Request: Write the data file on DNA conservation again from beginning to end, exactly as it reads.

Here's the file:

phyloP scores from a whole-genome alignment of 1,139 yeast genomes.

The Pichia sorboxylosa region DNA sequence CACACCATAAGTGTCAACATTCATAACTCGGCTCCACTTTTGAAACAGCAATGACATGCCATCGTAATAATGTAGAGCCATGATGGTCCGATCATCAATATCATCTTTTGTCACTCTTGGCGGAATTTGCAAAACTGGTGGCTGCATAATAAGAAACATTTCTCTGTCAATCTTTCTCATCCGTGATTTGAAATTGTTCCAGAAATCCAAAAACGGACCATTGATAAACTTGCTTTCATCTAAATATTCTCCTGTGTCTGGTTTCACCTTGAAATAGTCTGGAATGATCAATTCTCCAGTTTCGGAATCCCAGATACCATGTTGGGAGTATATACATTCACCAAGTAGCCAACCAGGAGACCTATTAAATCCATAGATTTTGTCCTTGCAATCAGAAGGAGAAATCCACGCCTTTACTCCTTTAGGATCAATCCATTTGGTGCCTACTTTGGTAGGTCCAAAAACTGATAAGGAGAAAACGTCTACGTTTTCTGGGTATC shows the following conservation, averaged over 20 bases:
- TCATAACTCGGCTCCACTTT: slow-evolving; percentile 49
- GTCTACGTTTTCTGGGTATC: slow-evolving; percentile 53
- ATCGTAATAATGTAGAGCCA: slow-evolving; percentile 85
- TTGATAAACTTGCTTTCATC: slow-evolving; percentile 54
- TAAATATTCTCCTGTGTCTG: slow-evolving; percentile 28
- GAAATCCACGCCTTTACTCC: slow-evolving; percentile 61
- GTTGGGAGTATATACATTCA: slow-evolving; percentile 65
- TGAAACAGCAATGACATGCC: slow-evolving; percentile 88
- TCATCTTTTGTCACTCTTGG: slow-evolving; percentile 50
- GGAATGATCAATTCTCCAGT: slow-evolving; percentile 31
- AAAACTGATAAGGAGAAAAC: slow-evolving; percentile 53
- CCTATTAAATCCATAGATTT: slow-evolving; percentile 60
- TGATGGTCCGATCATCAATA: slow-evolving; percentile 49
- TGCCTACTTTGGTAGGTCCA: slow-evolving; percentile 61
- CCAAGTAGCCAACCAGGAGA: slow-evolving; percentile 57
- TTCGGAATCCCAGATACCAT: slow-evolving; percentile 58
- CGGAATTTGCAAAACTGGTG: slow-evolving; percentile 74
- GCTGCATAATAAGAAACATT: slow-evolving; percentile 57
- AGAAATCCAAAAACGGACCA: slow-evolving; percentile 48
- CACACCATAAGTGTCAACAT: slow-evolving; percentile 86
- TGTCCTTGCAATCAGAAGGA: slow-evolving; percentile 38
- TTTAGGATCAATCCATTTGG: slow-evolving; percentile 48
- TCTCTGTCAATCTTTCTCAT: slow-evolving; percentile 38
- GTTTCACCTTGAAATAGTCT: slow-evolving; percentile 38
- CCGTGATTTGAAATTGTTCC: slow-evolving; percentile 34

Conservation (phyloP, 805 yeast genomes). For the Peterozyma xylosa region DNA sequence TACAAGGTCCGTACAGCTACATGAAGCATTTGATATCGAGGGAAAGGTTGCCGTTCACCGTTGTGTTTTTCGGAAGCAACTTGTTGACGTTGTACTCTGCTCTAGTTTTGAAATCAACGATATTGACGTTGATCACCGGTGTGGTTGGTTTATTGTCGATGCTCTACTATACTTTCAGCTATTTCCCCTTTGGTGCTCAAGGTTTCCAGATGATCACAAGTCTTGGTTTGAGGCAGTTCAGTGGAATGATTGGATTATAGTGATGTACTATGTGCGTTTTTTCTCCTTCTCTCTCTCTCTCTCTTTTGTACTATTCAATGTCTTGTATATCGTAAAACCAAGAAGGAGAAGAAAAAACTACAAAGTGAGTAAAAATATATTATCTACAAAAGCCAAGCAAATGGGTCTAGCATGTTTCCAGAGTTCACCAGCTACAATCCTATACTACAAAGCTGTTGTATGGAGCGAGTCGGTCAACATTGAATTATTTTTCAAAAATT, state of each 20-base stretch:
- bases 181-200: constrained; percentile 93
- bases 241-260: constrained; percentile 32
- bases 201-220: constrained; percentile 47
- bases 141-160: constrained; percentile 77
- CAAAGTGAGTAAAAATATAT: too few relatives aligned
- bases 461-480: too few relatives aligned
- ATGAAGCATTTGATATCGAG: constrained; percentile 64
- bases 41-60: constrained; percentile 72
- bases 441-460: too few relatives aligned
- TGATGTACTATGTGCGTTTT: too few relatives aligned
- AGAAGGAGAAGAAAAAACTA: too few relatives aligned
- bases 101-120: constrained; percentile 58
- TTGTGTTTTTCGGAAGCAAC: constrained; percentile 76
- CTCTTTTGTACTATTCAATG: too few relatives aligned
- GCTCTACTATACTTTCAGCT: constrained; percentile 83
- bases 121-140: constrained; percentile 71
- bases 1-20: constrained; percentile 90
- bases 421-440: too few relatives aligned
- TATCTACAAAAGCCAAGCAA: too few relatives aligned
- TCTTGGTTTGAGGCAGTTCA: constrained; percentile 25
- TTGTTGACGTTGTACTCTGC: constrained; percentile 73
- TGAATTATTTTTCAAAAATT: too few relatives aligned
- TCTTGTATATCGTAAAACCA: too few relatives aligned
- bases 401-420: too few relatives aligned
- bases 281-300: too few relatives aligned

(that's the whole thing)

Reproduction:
phyloP scores from a whole-genome alignment of 1,139 yeast genomes.

The Pichia sorboxylosa region DNA sequence CACACCATAAGTGTCAACATTCATAACTCGGCTCCACTTTTGAAACAGCAATGACATGCCATCGTAATAATGTAGAGCCATGATGGTCCGATCATCAATATCATCTTTTGTCACTCTTGGCGGAATTTGCAAAACTGGTGGCTGCATAATAAGAAACATTTCTCTGTCAATCTTTCTCATCCGTGATTTGAAATTGTTCCAGAAATCCAAAAACGGACCATTGATAAACTTGCTTTCATCTAAATATTCTCCTGTGTCTGGTTTCACCTTGAAATAGTCTGGAATGATCAATTCTCCAGTTTCGGAATCCCAGATACCATGTTGGGAGTATATACATTCACCAAGTAGCCAACCAGGAGACCTATTAAATCCATAGATTTTGTCCTTGCAATCAGAAGGAGAAATCCACGCCTTTACTCCTTTAGGATCAATCCATTTGGTGCCTACTTTGGTAGGTCCAAAAACTGATAAGGAGAAAACGTCTACGTTTTCTGGGTATC shows the following conservation, averaged over 20 bases:
- TCATAACTCGGCTCCACTTT: slow-evolving; percentile 49
- GTCTACGTTTTCTGGGTATC: slow-evolving; percentile 53
- ATCGTAATAATGTAGAGCCA: slow-evolving; percentile 85
- TTGATAAACTTGCTTTCATC: slow-evolving; percentile 54
- TAAATATTCTCCTGTGTCTG: slow-evolving; percentile 28
- GAAATCCACGCCTTTACTCC: slow-evolving; percentile 61
- GTTGGGAGTATATACATTCA: slow-evolving; percentile 65
- TGAAACAGCAATGACATGCC: slow-evolving; percentile 88
- TCATCTTTTGTCACTCTTGG: slow-evolving; percentile 50
- GGAATGATCAATTCTCCAGT: slow-evolving; percentile 31
- AAAACTGATAAGGAGAAAAC: slow-evolving; percentile 53
- CCTATTAAATCCATAGATTT: slow-evolving; percentile 60
- TGATGGTCCGATCATCAATA: slow-evolving; percentile 49
- TGCCTACTTTGGTAGGTCCA: slow-evolving; percentile 61
- CCAAGTAGCCAACCAGGAGA: slow-evolving; percentile 57
- TTCGGAATCCCAGATACCAT: slow-evolving; percentile 58
- CGGAATTTGCAAAACTGGTG: slow-evolving; percentile 74
- GCTGCATAATAAGAAACATT: slow-evolving; percentile 57
- AGAAATCCAAAAACGGACCA: slow-evolving; percentile 48
- CACACCATAAGTGTCAACAT: slow-evolving; percentile 86
- TGTCCTTGCAATCAGAAGGA: slow-evolving; percentile 38
- TTTAGGATCAATCCATTTGG: slow-evolving; percentile 48
- TCTCTGTCAATCTTTCTCAT: slow-evolving; percentile 38
- GTTTCACCTTGAAATAGTCT: slow-evolving; percentile 38
- CCGTGATTTGAAATTGTTCC: slow-evolving; percentile 34

Conservation (phyloP, 805 yeast genomes). For the Peterozyma xylosa region DNA sequence TACAAGGTCCGTACAGCTACATGAAGCATTTGATATCGAGGGAAAGGTTGCCGTTCACCGTTGTGTTTTTCGGAAGCAACTTGTTGACGTTGTACTCTGCTCTAGTTTTGAAATCAACGATATTGACGTTGATCACCGGTGTGGTTGGTTTATTGTCGATGCTCTACTATACTTTCAGCTATTTCCCCTTTGGTGCTCAAGGTTTCCAGATGATCACAAGTCTTGGTTTGAGGCAGTTCAGTGGAATGATTGGATTATAGTGATGTACTATGTGCGTTTTTTCTCCTTCTCTCTCTCTCTCTCTTTTGTACTATTCAATGTCTTGTATATCGTAAAACCAAGAAGGAGAAGAAAAAACTACAAAGTGAGTAAAAATATATTATCTACAAAAGCCAAGCAAATGGGTCTAGCATGTTTCCAGAGTTCACCAGCTACAATCCTATACTACAAAGCTGTTGTATGGAGCGAGTCGGTCAACATTGAATTATTTTTCAAAAATT, state of each 20-base stretch:
- bases 181-200: constrained; percentile 93
- bases 241-260: constrained; percentile 32
- bases 201-220: constrained; percentile 47
- bases 141-160: constrained; percentile 77
- CAAAGTGAGTAAAAATATAT: too few relatives aligned
- bases 461-480: too few relatives aligned
- ATGAAGCATTTGATATCGAG: constrained; percentile 64
- bases 41-60: constrained; percentile 72
- bases 441-460: too few relatives aligned
- TGATGTACTATGTGCGTTTT: too few relatives aligned
- AGAAGGAGAAGAAAAAACTA: too few relatives aligned
- bases 101-120: constrained; percentile 58
- TTGTGTTTTTCGGAAGCAAC: constrained; percentile 76
- CTCTTTTGTACTATTCAATG: too few relatives aligned
- GCTCTACTATACTTTCAGCT: constrained; percentile 83
- bases 121-140: constrained; percentile 71
- bases 1-20: constrained; percentile 90
- bases 421-440: too few relatives aligned
- TATCTACAAAAGCCAAGCAA: too few relatives aligned
- TCTTGGTTTGAGGCAGTTCA: constrained; percentile 25
- TTGTTGACGTTGTACTCTGC: constrained; percentile 73
- TGAATTATTTTTCAAAAATT: too few relatives aligned
- TCTTGTATATCGTAAAACCA: too few relatives aligned
- bases 401-420: too few relatives aligned
- bases 281-300: too few relatives aligned